Having said that, I personally found the in-between sections ultimately more enjoyable than the combat. Not that the combat is bad, but after a while I found it could drag on a bit.
Combat has some pretty interesting concepts: Everyone has armour and “strength” (effectively hitpoints.) The armour protects the strength, but the strength is not only your hitpoints but also how much damage you can do. When you attack, you can target either strength or armour. If you target strength, the amount of damage you do is reduced by each point of armour they have left.
So a typical fight involves wearing their armour down until you can do a reasonable amount of strength damage per hit, while avoiding the same done to your own characters.
You pick up characters as the game progresses, and each one has a class. There’s a great number of classes – to the point where it is rare to actually have two of the same class in your inner circle, despite having 10 or 12 people. Each class has all the usual differing stats, and one unique skill. This is where I think I found combat to eventually become a bit of a grind. These abilities are extremely situational. For example, there an ability that lets one class shoot chain lightning. You know the drill: You target one bad guy, and it bounces to the next adjacent bad guy, doing 1 extra damage each hop. The rub is that it will only bounce to targets that are directly diagonal. Since it does direct strength damage, it is one of the more powerful abilities in your arsenal, but the diagonal catch means entire fights can roll buy without a scenario popping up where you can really make much use of it. On the other hand, very occasionally, a whole group of them will line up nicely and one ability will tear through their ranks like butter.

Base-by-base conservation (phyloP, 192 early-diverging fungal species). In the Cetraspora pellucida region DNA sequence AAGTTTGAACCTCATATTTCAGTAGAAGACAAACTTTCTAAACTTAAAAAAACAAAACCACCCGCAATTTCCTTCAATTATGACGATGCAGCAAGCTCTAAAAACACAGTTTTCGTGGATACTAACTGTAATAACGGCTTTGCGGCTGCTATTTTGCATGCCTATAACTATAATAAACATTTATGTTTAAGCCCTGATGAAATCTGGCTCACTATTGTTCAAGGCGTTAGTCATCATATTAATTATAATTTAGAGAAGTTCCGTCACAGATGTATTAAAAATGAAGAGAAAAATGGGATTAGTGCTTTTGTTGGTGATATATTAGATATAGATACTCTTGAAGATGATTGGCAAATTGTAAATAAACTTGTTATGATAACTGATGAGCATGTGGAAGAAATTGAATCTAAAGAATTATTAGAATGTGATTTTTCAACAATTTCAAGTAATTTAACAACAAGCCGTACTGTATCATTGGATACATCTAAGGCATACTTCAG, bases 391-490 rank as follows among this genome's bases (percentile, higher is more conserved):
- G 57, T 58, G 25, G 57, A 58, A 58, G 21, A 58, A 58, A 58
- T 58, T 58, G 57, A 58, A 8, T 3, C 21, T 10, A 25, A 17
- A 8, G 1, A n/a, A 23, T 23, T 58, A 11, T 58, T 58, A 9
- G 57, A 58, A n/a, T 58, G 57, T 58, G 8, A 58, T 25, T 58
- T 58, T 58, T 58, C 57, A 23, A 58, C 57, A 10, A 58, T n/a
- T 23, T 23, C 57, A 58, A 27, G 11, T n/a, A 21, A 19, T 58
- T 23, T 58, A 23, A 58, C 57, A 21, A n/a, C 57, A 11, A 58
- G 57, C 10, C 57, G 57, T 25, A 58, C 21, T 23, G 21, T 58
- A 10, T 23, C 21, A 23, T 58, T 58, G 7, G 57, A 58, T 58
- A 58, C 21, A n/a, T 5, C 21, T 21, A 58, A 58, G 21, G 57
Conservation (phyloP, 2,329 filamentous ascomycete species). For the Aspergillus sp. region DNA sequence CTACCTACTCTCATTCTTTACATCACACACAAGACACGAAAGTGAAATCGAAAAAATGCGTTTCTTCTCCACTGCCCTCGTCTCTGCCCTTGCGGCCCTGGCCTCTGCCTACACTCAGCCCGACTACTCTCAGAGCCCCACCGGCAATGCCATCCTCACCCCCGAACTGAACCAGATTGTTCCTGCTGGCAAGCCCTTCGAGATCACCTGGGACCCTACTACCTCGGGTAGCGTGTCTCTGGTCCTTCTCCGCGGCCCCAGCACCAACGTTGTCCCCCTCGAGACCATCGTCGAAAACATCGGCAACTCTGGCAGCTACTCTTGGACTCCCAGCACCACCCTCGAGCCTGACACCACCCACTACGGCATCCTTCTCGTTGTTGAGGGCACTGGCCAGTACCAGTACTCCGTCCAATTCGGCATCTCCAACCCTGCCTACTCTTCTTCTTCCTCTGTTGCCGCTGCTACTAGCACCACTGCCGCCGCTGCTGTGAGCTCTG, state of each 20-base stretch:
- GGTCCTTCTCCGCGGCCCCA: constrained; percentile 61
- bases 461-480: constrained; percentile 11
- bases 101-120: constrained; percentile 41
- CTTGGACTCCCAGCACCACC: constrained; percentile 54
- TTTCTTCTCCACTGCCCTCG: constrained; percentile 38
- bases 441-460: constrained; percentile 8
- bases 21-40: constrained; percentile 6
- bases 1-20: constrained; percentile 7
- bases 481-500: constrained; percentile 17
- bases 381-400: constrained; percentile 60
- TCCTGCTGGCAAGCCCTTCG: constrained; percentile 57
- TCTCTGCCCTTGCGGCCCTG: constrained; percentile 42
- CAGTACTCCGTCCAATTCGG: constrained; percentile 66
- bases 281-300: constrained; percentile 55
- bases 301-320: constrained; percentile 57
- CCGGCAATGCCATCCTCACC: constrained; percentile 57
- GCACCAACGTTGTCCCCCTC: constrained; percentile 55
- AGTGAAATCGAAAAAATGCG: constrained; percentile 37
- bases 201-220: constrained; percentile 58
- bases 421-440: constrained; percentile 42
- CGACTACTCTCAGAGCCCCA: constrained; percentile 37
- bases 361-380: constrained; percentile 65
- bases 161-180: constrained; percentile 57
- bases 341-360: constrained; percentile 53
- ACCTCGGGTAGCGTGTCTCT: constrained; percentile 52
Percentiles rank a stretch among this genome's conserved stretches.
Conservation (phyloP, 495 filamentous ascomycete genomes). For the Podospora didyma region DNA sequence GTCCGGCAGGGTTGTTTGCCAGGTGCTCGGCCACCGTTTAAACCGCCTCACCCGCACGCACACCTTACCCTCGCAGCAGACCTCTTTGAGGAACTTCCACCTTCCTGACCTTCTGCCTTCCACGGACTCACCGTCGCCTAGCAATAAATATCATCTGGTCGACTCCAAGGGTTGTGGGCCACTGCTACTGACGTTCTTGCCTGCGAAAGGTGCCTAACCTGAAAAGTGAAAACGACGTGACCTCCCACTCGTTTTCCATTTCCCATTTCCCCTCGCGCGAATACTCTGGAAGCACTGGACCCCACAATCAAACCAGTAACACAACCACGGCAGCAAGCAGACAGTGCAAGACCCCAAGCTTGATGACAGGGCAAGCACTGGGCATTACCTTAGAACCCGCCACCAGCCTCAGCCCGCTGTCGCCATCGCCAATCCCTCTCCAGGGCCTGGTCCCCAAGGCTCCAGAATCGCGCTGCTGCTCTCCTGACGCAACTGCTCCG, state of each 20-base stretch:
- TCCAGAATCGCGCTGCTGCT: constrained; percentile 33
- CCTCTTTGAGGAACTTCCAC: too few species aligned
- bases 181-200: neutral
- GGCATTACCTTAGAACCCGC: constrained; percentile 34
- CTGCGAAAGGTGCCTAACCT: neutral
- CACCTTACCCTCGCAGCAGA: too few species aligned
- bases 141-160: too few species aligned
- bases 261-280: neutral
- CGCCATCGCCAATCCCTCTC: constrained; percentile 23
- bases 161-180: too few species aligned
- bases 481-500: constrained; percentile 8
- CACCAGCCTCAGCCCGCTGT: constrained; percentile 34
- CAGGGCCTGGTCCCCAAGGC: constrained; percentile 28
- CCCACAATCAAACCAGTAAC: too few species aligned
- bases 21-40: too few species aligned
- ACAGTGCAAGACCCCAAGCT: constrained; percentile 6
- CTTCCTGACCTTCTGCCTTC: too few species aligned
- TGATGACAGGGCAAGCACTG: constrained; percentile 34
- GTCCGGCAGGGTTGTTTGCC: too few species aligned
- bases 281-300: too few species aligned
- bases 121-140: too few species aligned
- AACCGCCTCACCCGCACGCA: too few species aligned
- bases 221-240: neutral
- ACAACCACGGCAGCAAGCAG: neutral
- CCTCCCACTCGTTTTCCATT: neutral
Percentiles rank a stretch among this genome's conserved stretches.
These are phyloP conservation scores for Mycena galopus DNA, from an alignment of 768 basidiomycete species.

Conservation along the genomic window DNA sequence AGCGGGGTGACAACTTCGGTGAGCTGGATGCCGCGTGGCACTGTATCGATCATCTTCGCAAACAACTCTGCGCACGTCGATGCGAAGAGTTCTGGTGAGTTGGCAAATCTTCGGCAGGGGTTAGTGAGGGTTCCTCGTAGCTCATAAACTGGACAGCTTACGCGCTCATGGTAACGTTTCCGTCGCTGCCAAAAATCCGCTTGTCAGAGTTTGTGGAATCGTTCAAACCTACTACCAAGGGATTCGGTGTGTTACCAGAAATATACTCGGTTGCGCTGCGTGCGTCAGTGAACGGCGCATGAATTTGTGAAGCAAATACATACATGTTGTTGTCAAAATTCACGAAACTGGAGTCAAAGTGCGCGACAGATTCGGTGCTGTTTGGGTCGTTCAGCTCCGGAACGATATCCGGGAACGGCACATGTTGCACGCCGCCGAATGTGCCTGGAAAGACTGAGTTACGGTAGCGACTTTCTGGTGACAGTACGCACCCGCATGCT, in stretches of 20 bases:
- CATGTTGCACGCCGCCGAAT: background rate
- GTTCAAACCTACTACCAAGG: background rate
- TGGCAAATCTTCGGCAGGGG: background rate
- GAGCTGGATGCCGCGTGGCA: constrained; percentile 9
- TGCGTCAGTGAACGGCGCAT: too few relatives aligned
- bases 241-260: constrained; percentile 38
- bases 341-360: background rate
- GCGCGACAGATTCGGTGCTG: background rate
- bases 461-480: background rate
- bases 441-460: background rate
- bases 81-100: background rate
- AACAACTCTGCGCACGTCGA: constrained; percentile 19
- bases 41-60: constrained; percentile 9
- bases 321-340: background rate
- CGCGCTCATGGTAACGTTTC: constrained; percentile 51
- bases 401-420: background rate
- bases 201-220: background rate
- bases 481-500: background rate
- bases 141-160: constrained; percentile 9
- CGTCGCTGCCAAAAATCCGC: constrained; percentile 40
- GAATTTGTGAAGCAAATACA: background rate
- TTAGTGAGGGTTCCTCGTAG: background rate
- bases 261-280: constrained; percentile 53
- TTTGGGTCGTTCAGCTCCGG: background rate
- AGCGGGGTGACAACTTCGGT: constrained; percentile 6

So combat is fine, and good, but I found myself not looking forward to it. If I took regular breaks – sure, no problem – but after the 4th or 5th one for the night I started to seriously consider less-optimal decisions so I could avoid yet another tactical battle.
The story, plot, and lore, however? Just fantastic. This is what drove me to keep playing all night. I just had to know what was going to happen next! I attribute this, in a large part, to amazing pacing. The game starts out with tantalizing tastes of interesting characters and lore. A fantasy Viking world with enough depth scattered into conversations and brief map descriptions to keep you begging to find out more. This isn’t Baldur’s Gate though – you can’t go exploring and pore over a thousand conveniently discarded books to discover the rich back stories – it is more like a pick-a-path adventure where it is roughly linear, with alternating branches. This means the story and lore is doled out as deigned by the developers, but with the advantage of spectacular pacing. This game was built by some ex-The Old Republic developers, and it would seem they brought their very best writing chops with them. I did find the constant shift of focus between main characters for the first half of the game somewhat jarring, however. From a story perspective, it works very well, but from the gameplay point of view it was very annoying.